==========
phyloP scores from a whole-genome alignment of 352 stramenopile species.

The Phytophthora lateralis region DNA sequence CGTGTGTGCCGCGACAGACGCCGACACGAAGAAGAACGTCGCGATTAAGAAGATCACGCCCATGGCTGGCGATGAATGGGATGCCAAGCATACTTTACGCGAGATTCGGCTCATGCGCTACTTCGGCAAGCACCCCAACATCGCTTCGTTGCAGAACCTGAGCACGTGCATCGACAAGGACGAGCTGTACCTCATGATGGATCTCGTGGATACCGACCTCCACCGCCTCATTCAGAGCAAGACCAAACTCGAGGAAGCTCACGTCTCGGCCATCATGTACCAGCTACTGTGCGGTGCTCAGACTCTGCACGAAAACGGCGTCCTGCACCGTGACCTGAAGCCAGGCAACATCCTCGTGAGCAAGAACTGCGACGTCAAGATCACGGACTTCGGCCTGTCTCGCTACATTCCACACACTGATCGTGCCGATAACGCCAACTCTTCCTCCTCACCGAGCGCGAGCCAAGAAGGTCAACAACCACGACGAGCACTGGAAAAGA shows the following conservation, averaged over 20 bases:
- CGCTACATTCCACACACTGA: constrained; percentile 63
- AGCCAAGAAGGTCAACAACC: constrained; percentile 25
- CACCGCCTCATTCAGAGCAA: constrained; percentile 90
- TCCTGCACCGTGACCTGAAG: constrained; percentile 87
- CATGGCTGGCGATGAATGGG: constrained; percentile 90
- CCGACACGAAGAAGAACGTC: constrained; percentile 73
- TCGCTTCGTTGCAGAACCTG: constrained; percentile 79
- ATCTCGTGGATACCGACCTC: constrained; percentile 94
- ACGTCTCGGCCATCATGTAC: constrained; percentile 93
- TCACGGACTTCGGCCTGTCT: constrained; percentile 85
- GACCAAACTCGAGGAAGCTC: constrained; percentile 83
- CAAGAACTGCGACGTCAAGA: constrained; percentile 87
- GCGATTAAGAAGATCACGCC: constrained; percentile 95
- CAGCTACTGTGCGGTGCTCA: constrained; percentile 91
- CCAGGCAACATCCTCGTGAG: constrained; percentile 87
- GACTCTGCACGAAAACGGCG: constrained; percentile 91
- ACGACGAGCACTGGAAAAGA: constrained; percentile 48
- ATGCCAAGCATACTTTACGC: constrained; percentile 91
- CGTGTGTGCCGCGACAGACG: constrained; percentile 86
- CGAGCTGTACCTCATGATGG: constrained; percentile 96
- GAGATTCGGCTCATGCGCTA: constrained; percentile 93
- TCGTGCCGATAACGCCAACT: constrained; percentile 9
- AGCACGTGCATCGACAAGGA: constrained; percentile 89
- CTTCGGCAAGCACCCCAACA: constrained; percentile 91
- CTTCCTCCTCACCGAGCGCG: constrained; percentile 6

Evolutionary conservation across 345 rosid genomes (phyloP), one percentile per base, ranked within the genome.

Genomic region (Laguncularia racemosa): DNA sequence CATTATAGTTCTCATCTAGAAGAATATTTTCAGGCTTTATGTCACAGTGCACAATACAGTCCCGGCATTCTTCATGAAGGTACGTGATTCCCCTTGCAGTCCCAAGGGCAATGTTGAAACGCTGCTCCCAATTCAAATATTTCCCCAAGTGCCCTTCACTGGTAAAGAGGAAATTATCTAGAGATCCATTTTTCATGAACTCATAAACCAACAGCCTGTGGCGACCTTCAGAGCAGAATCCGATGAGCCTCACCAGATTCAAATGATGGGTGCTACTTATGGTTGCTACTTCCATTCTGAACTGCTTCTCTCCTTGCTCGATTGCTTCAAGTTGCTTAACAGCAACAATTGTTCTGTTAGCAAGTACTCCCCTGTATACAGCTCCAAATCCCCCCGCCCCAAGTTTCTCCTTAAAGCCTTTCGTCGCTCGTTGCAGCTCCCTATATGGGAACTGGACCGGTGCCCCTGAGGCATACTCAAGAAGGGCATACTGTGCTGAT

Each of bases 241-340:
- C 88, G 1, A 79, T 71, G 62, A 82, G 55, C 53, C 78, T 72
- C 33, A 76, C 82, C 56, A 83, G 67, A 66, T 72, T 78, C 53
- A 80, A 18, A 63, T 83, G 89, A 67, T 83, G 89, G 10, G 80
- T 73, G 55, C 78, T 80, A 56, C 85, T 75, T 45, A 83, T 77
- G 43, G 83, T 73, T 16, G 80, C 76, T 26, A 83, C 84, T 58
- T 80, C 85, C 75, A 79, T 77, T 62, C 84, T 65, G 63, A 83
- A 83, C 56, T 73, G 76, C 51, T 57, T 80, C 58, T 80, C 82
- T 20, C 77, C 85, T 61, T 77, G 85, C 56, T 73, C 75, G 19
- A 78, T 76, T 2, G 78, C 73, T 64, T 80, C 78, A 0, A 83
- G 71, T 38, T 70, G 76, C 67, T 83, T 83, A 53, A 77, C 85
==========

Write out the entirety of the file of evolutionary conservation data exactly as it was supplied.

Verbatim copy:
phyloP scores from a whole-genome alignment of 352 stramenopile species.

The Phytophthora lateralis region DNA sequence CGTGTGTGCCGCGACAGACGCCGACACGAAGAAGAACGTCGCGATTAAGAAGATCACGCCCATGGCTGGCGATGAATGGGATGCCAAGCATACTTTACGCGAGATTCGGCTCATGCGCTACTTCGGCAAGCACCCCAACATCGCTTCGTTGCAGAACCTGAGCACGTGCATCGACAAGGACGAGCTGTACCTCATGATGGATCTCGTGGATACCGACCTCCACCGCCTCATTCAGAGCAAGACCAAACTCGAGGAAGCTCACGTCTCGGCCATCATGTACCAGCTACTGTGCGGTGCTCAGACTCTGCACGAAAACGGCGTCCTGCACCGTGACCTGAAGCCAGGCAACATCCTCGTGAGCAAGAACTGCGACGTCAAGATCACGGACTTCGGCCTGTCTCGCTACATTCCACACACTGATCGTGCCGATAACGCCAACTCTTCCTCCTCACCGAGCGCGAGCCAAGAAGGTCAACAACCACGACGAGCACTGGAAAAGA shows the following conservation, averaged over 20 bases:
- CGCTACATTCCACACACTGA: constrained; percentile 63
- AGCCAAGAAGGTCAACAACC: constrained; percentile 25
- CACCGCCTCATTCAGAGCAA: constrained; percentile 90
- TCCTGCACCGTGACCTGAAG: constrained; percentile 87
- CATGGCTGGCGATGAATGGG: constrained; percentile 90
- CCGACACGAAGAAGAACGTC: constrained; percentile 73
- TCGCTTCGTTGCAGAACCTG: constrained; percentile 79
- ATCTCGTGGATACCGACCTC: constrained; percentile 94
- ACGTCTCGGCCATCATGTAC: constrained; percentile 93
- TCACGGACTTCGGCCTGTCT: constrained; percentile 85
- GACCAAACTCGAGGAAGCTC: constrained; percentile 83
- CAAGAACTGCGACGTCAAGA: constrained; percentile 87
- GCGATTAAGAAGATCACGCC: constrained; percentile 95
- CAGCTACTGTGCGGTGCTCA: constrained; percentile 91
- CCAGGCAACATCCTCGTGAG: constrained; percentile 87
- GACTCTGCACGAAAACGGCG: constrained; percentile 91
- ACGACGAGCACTGGAAAAGA: constrained; percentile 48
- ATGCCAAGCATACTTTACGC: constrained; percentile 91
- CGTGTGTGCCGCGACAGACG: constrained; percentile 86
- CGAGCTGTACCTCATGATGG: constrained; percentile 96
- GAGATTCGGCTCATGCGCTA: constrained; percentile 93
- TCGTGCCGATAACGCCAACT: constrained; percentile 9
- AGCACGTGCATCGACAAGGA: constrained; percentile 89
- CTTCGGCAAGCACCCCAACA: constrained; percentile 91
- CTTCCTCCTCACCGAGCGCG: constrained; percentile 6

Evolutionary conservation across 345 rosid genomes (phyloP), one percentile per base, ranked within the genome.

Genomic region (Laguncularia racemosa): DNA sequence CATTATAGTTCTCATCTAGAAGAATATTTTCAGGCTTTATGTCACAGTGCACAATACAGTCCCGGCATTCTTCATGAAGGTACGTGATTCCCCTTGCAGTCCCAAGGGCAATGTTGAAACGCTGCTCCCAATTCAAATATTTCCCCAAGTGCCCTTCACTGGTAAAGAGGAAATTATCTAGAGATCCATTTTTCATGAACTCATAAACCAACAGCCTGTGGCGACCTTCAGAGCAGAATCCGATGAGCCTCACCAGATTCAAATGATGGGTGCTACTTATGGTTGCTACTTCCATTCTGAACTGCTTCTCTCCTTGCTCGATTGCTTCAAGTTGCTTAACAGCAACAATTGTTCTGTTAGCAAGTACTCCCCTGTATACAGCTCCAAATCCCCCCGCCCCAAGTTTCTCCTTAAAGCCTTTCGTCGCTCGTTGCAGCTCCCTATATGGGAACTGGACCGGTGCCCCTGAGGCATACTCAAGAAGGGCATACTGTGCTGAT

Each of bases 241-340:
- C 88, G 1, A 79, T 71, G 62, A 82, G 55, C 53, C 78, T 72
- C 33, A 76, C 82, C 56, A 83, G 67, A 66, T 72, T 78, C 53
- A 80, A 18, A 63, T 83, G 89, A 67, T 83, G 89, G 10, G 80
- T 73, G 55, C 78, T 80, A 56, C 85, T 75, T 45, A 83, T 77
- G 43, G 83, T 73, T 16, G 80, C 76, T 26, A 83, C 84, T 58
- T 80, C 85, C 75, A 79, T 77, T 62, C 84, T 65, G 63, A 83
- A 83, C 56, T 73, G 76, C 51, T 57, T 80, C 58, T 80, C 82
- T 20, C 77, C 85, T 61, T 77, G 85, C 56, T 73, C 75, G 19
- A 78, T 76, T 2, G 78, C 73, T 64, T 80, C 78, A 0, A 83
- G 71, T 38, T 70, G 76, C 67, T 83, T 83, A 53, A 77, C 85